TOKYO — I followed the instructions of the watchful cashier and took off my shoes, sanitized my hands, placed my bag in a locker and dangled an ID card (“customer #18”) from a lanyard around my neck. The cashier then gave me a once over and a shallow bow, and I padded quietly into the sitting room of the cafe.
“She’s the prettiest girl we have at our cafe. Everybody wants to touch her, but we ask that customers only do so if she doesn't resist you,” a waitress told me.
She didn’t resist. And since I was paying for the privilege, I leaned in and stroked her cheek. She was as lovely as the waitress had promised: a big-eyed, silky soft, compliant 2-year-old Russian Blue cat.
I was at Calico, one of Tokyo’s increasingly popular cat cafes, where customers seeking human and feline companionship pay to sip tea and stroke one of the 20-odd resident cats, representing 17 different breeds.
In an increasingly childless and aging nation, cat cafes fill a void. The more fortunate Japanese are the middle-aged couples who cradle Dachshunds like grandchildren at car dealerships and the young women who hand feed their Maltese puppies on park benches. For those who live with long work hours, no-pet apartments and work-related travel, there are cat cafes.
I first heard of Calico cat cafe when it opened in March 2007, but then it was an oddity and the preserve of lonely women and cat fanciers. It is now staggeringly popular. This March it opened a second branch in the high-rent Shinjuku business and shopping district. Last October it published a glossy coffee table book featuring its “feline staff.” The original branch is so packed that reservations are recommended on weekends.
Browsing in a bookstore, I found 39 establishments listed in the “cat cafe yellow page” section of a magazine. Calico advertises itself as a great "date spot," a place to make “friends” — both cats and humans — and a "fun place" to swing by after work.
Tokyo wasn’t always like this. When I grew up here in the 1980s, people had both children and pets. But in the past decade, the Japanese have chosen to have fewer children, while they keep more pets. The fertility rate, or average number of children born to a woman, was 3.65 in 1950, but had dropped to 2.13 by 1970. By the time I was born in 1980, it was 1.75. The rate now hovers at a little above one child per woman. The estimate for 2009 is that an average woman will bear 1.21 children. Because of this low birth rate, many people go to fertility festivals.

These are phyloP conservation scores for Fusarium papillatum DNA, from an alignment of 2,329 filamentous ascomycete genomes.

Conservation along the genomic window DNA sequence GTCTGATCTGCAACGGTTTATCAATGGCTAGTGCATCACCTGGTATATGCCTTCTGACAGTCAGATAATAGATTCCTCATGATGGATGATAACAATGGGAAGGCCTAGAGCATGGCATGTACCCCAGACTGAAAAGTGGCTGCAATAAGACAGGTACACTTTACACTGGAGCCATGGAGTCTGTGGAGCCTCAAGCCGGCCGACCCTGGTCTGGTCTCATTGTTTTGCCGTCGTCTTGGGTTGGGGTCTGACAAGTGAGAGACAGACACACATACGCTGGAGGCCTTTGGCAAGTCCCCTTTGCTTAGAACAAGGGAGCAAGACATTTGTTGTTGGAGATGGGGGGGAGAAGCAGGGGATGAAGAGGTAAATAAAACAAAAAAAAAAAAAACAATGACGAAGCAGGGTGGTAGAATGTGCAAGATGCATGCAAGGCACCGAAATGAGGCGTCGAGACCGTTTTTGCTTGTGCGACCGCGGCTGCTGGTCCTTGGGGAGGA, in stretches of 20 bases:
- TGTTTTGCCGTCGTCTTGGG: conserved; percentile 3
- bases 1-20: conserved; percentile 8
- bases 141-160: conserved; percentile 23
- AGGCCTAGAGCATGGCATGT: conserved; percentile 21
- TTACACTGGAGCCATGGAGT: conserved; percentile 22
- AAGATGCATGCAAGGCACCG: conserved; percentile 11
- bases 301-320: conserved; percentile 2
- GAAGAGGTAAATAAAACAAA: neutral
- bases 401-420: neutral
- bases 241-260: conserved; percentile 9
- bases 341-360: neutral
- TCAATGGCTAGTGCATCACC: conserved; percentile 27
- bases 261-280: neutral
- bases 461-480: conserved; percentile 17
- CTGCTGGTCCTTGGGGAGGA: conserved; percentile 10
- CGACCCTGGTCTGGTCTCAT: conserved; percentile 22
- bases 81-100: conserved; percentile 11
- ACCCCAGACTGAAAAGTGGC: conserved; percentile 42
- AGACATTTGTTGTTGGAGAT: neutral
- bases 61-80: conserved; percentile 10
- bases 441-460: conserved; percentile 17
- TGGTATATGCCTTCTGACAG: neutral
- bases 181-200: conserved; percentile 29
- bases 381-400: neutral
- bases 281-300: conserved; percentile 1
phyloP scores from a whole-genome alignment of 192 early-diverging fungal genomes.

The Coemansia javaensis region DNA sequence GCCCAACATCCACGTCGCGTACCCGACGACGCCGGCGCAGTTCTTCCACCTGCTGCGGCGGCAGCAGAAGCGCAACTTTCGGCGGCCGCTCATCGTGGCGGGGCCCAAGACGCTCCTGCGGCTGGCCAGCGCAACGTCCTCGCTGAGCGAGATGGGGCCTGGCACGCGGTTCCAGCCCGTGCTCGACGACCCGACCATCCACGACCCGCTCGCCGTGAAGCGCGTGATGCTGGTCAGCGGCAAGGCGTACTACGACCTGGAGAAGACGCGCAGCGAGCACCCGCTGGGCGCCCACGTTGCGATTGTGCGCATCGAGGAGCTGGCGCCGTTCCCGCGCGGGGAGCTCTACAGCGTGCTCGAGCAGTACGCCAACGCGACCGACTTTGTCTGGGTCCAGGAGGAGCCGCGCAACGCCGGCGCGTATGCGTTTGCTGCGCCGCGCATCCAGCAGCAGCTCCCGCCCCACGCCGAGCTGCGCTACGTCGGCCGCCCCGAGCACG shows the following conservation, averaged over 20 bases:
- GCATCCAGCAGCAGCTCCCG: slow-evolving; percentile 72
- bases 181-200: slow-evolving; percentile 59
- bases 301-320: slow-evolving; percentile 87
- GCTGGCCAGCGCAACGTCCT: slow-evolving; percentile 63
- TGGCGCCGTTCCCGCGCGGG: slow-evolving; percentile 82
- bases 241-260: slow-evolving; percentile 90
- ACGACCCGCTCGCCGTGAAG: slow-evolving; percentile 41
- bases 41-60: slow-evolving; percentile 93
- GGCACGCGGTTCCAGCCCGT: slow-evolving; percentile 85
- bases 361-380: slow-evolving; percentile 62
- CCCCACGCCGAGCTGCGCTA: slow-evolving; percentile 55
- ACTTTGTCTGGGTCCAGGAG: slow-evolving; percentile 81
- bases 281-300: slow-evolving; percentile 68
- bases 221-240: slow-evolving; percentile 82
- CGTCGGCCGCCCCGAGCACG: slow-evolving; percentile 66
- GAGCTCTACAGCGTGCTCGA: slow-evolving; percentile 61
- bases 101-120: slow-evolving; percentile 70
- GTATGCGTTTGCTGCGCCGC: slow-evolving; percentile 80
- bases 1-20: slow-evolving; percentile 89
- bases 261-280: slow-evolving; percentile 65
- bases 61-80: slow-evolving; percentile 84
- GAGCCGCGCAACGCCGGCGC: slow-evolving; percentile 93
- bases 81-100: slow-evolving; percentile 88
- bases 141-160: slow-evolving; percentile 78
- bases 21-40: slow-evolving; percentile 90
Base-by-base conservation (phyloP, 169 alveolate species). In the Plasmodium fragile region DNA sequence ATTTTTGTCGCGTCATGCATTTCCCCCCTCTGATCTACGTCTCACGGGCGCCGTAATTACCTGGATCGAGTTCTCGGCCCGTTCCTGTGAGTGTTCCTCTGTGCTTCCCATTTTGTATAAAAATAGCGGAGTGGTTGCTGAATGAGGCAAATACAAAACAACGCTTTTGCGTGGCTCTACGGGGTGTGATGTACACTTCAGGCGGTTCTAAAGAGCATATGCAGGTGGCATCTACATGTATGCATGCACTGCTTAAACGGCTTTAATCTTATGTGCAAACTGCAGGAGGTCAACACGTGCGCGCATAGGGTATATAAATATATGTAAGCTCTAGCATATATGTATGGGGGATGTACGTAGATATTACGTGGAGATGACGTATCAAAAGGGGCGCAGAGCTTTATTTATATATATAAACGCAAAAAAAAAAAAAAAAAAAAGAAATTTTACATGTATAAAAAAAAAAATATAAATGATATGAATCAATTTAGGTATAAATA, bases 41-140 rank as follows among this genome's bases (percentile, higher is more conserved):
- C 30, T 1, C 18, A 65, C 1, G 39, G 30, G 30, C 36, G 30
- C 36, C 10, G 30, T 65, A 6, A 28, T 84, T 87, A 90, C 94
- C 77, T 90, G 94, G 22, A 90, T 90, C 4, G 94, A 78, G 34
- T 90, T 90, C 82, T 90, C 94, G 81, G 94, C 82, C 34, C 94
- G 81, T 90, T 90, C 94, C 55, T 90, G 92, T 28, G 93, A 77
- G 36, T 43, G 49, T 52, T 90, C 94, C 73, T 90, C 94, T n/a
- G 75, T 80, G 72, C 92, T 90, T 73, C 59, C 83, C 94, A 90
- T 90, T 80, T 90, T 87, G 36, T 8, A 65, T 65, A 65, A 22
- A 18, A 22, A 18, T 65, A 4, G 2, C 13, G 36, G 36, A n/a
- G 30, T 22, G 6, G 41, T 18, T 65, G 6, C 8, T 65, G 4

When I visited Calico cat cafe on a Saturday afternoon, it was packed almost to capacity with young couples on dates, older married couples making an afternoon of it and young women in ones and twos. One shy man struggled to draw attention from the cats, the people and even the staff.
A bored husband slept, mouth gaping and fingers loosened around the cat toy in his lap. Men and women jockeyed for prime positions near the waking cats and took photos on cellphone cameras of cats snoozing in baskets and lapping at water bowls.
A waiter handed me a laminated page of rules: wear your cat-access pass around your neck at all times; no one under 5th grade may enter; cats too young to be held have scarves around their necks; do not hold or stroke a cat if it resists you; never wake a napping cat; bringing cat nip or cat food to the cafe is strictly forbidden.
“Is this a rare breed, this one that looks like a poodle?” a woman asked a waitress while her husband snapped a photo of the sour-faced cat.
“Oh yes, Kukuru is very rare. She’s one of around only 20 in all of Japan,” the waitress replied. The husband grunted, impressed, and stroked the sleeping cat.
A few yards away, two young women waged a near silent and very polite battle over a complimentary plastic bag of six pieces of dried cat food. (Customers were permitted to use the food to try to lure cats to come closer.)
All but three of the cats were asleep when I left the room full of adults vying for their attention, crawling on the floor with cat toys shaped like miniature fishing rods and brandishing their cellphone cameras. As I paid up, the cashier bowed and offered me a complimentary postcard-sized photograph of cats that had been made into a sticker.
It had been a bargain, albeit a strange one: An hour of commitment-free cat stroking cost me only $9.
Editor's note: This story was corrected to reflect that the Japanese have more pets now than they used to have.
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